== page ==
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MUIH PCE Lecture Series: The Science of Preserving Genomic Compounds in Cooking is a Course

MUIH PCE Lecture Series: The Science of Preserving Genomic Compounds in Cooking


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Full course description

MUIH PCE Lecture Series: The Science of Preserving Genomic Compounds in Cooking

Format:  On-Demand, Self-Paced Lecture

Time to Complete: 1 hour

CEUs:  1.5 CEUs (Nutritionists, NDs)

Credential: Certificate of Participation

Lecture Overview:

In partnership with Maryland Naturopathic Doctors Association (MNDA), the MUIH Nutrition Department presented the 2018 Nutrition Symposium, Nutritional Genomics in Clinical Practice. 

The field of nutrigenomics emphasizes the critical intersection of nutrition and genetic expression, and MUIH’s symposium centered specifically on translating nutrigenomics information for the clinician and clinical practice. The recorded presentation from the symposium by Eleonora Gafton will allow you to learn the science behind the field and gain practical skills to apply in practice to meet the growing patient and client demand for information. This presentation offers a primer on nutrigenomics and how it applies in clinical practice.

This session comprises of a presentation and a cooking demo. The intention is to explore the medicinal compounds of our fruits and vegetables called the secondary metabolites that support our body in health and vitality, looking at the impact of heat, a culinary translation. The presentation explores the major metabolites that aid in detoxification, like phytonutrients and other food-based components. Emphasis is placed on the cruciferous family as they contain powerful compounds like sulfarophane (Fahey et al., 2015), the allium family with the organosulfur compounds (Cassidy & Minihane, 2017), polyphenols found in the fruits (Esposito et al., 2015). The secondary metabolites of spices like turmeric, ginger, rosemary, and green tea are also explored. The presentation also examines the impact of cooking, when these powerful metabolites best preserved, and how they can be ingested to aid in health. Cooking methods to preserve the secondary metabolites in fruits and vegetables, the interaction between secondary constituents and our genes, the power of synergy, and a simple cooking practice are demonstrated.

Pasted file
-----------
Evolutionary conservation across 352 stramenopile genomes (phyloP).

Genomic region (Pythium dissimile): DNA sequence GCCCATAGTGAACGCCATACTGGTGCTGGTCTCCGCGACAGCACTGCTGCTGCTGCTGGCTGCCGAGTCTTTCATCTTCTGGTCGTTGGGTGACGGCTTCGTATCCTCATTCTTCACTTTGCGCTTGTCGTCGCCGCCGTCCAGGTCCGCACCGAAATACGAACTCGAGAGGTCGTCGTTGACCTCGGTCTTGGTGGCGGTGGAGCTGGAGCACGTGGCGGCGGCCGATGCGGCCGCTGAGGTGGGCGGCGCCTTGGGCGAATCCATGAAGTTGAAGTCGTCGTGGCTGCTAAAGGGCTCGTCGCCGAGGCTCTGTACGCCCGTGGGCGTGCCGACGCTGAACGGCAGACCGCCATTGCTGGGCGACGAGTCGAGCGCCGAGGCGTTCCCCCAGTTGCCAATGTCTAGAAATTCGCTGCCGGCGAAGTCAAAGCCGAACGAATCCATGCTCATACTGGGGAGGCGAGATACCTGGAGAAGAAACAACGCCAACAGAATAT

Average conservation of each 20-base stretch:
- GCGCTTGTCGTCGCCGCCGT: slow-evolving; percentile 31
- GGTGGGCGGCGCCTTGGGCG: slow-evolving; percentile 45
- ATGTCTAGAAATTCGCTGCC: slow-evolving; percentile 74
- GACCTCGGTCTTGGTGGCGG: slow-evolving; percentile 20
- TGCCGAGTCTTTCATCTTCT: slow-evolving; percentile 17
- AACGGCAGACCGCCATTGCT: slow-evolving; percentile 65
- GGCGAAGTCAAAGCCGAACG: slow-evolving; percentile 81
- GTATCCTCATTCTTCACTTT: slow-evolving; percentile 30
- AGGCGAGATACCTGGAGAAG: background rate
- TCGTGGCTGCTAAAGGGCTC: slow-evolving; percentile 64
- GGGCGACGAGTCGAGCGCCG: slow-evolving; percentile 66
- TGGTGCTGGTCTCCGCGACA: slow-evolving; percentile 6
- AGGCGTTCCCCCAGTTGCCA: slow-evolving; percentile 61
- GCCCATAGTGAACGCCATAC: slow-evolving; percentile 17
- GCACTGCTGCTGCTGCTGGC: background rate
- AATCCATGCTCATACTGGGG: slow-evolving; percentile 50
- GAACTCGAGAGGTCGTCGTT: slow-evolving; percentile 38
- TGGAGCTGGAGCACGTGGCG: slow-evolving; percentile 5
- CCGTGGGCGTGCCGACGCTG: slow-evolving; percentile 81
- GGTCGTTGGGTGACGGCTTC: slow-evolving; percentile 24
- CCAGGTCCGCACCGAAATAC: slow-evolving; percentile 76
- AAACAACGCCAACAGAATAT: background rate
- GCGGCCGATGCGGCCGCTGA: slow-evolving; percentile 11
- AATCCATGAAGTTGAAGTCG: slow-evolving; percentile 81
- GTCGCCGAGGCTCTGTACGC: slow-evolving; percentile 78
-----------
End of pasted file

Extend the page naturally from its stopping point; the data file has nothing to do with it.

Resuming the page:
Presenter Bio:

Eleonora Gafton is an assistant professor and professional chef in the Nutrition and Integrative Health program at Maryland University of Integrative Health, one of the nation’s top graduate schools for health and wellness studies. Growing up on an organic farm and winery in Romania, Ms. Gafton developed a passion for natural foods. She completed her chef training at Ministerul Turismului International in Bucharest, Romania and went on to work in a three-star hotel, becoming the first female executive chef in a communist country. Ms. Gafton later received a bachelor’s degree in hotel management from Cornell University and worked in the hotel industry in Washington, DC for 20 years. Ms. Gafton also holds a master’s degree in herbal medicine and clinical studies from Maryland University of Integrative Health (June 3, 2013), PMC in Nutrition (2016) and a certificate in health coaching from the Institute for Integrative Nutrition in NY (2008). Currently enrolled in the DCN program at Maryland, University of Integrative Health. 

Eleonora Gafton is a licensed Nutritionist in the State of Maryland. Throughout the Washington, D.C. area she has been practicing a combination of conventional, holistic, functional and complimentary nutrition, and health coaching. 

What you will get:

·        Total 1.5 hours of lecture video

·        Lifetime access to the lecture for review & application

·        Certificate of Participation & CEUs

*CEUs should be verified with the individual professional organization(s) for which you are seeking continuing education credit.

Offering Details:

For questions about this offering or CEUs, contact

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Refund Policy:  This self-based program is non-refundable upon purchase.

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